One of the ways I learn a new scripting language is to implement a subroutine to convert a network MAC addr into the IPv6 link-local address, as described in RFC 4862. So here is a quick few lines.
My question to you is:
- can this code be shrunk any more?
- is there a more pythonic way of doing this?
- is there anything non-optimal?
- is the code future proof to 3.4 python?
Especially with casting a string to an int, and finally back to hex, seems overly weird.
Also, I did recently discover some IP related factory functions, but so far I've not discovered any builtin way of doing this. I'm using python 2.7, but my Linux distro is soon to switch to 3.x.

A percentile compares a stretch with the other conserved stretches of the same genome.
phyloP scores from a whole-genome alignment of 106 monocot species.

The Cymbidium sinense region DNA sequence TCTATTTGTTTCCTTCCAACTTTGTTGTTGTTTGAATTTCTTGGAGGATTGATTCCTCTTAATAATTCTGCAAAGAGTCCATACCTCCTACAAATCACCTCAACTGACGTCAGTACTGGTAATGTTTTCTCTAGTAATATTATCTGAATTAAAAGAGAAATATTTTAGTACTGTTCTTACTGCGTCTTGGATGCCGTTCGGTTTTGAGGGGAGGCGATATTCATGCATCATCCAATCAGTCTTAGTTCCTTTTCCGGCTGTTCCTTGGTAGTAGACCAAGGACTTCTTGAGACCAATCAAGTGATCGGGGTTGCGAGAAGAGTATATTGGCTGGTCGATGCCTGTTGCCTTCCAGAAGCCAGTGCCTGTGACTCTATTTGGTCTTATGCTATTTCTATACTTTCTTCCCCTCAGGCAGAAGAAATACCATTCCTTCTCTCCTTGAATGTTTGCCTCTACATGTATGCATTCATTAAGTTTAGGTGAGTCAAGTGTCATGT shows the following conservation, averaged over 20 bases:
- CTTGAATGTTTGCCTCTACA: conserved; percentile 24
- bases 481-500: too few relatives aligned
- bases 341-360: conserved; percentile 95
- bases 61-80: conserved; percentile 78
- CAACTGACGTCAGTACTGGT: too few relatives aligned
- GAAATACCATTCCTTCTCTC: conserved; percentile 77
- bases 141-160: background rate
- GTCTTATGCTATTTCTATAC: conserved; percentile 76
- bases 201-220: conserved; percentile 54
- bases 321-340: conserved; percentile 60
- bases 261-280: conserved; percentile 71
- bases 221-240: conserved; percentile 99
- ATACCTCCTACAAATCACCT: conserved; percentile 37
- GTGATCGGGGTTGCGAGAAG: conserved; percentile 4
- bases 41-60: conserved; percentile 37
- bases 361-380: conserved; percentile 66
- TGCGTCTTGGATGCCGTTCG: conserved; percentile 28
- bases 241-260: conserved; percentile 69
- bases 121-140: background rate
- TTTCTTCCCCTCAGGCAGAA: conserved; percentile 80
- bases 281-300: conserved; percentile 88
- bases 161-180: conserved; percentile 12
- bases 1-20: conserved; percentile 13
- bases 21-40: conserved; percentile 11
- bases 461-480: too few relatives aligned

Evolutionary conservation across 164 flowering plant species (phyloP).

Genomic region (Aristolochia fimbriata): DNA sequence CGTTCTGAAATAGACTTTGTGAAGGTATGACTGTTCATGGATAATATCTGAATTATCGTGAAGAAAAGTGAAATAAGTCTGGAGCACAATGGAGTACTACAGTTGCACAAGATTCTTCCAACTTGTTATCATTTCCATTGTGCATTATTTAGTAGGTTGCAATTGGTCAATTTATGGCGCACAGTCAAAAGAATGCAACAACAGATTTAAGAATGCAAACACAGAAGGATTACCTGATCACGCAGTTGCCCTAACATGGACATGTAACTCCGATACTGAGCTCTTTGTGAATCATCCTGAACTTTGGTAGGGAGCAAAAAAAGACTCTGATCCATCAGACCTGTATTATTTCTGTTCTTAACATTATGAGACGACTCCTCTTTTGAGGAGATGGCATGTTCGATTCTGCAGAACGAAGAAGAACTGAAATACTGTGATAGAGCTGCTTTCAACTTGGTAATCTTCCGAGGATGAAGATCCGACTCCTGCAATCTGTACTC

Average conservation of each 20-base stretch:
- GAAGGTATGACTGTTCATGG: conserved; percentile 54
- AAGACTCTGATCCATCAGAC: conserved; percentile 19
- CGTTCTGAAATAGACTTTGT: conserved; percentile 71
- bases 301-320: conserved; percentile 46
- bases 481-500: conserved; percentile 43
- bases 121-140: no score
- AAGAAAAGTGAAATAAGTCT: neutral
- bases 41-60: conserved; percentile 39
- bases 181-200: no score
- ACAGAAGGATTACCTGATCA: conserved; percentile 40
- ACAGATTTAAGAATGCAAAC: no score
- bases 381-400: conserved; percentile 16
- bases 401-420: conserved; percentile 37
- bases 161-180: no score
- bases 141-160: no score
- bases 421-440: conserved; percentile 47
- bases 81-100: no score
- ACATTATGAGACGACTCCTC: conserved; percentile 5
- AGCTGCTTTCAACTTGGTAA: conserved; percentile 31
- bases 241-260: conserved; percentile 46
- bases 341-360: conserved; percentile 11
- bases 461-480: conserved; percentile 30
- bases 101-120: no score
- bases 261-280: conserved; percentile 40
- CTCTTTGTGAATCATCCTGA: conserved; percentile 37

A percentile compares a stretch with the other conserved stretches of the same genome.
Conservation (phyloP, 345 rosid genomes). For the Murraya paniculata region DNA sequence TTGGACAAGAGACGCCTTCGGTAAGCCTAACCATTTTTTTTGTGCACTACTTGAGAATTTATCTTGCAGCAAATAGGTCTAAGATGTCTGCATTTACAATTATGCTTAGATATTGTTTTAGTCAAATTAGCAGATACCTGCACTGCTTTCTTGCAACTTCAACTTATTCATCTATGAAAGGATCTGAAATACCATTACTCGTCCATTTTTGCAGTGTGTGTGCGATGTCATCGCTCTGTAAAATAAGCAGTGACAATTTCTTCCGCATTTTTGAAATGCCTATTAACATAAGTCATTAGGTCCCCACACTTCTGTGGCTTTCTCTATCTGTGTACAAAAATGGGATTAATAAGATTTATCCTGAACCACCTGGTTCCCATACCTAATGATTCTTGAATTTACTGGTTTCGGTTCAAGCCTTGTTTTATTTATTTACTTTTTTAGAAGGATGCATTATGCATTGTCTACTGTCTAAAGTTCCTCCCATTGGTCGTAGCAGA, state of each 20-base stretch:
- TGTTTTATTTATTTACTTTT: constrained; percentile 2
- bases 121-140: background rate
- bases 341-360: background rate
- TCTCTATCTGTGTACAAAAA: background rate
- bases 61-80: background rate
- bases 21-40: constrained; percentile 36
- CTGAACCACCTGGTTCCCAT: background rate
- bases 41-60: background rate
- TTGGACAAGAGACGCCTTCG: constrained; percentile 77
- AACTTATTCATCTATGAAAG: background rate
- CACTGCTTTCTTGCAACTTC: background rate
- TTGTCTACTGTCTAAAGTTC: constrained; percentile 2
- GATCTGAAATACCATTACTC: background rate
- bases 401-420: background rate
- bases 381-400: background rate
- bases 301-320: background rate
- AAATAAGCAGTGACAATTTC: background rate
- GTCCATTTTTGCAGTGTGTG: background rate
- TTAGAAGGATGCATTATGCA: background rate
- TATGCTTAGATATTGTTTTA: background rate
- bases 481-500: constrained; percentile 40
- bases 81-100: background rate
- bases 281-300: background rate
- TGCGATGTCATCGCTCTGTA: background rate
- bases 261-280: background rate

#!/usr/bin/python """ convert mac addr to ipv6 link local (rfc 4862) """ # the mac should become: fe80::2177:02ff:fed2:ff9b mac='23:77:02:d2:ff:9b' def mac_to_ipv6_linklocal(mac): # remove the most common macaddr delimiters, dots, dashes, etc. # cast the hex string to an base-16 int for math safety. # use xor of 02 on the 2nd most significant hex char. # Remove/slice the '0x' off the begining from using hex(). m = hex(int(mac.translate(None,' .:-'),16)^0x020000000000)[2:] return 'fe80::%s:%sff:fe%s:%s' %(m[:4],m[4:6],m[6:8],m[8:12]) print mac_to_ipv6_linklocal(mac)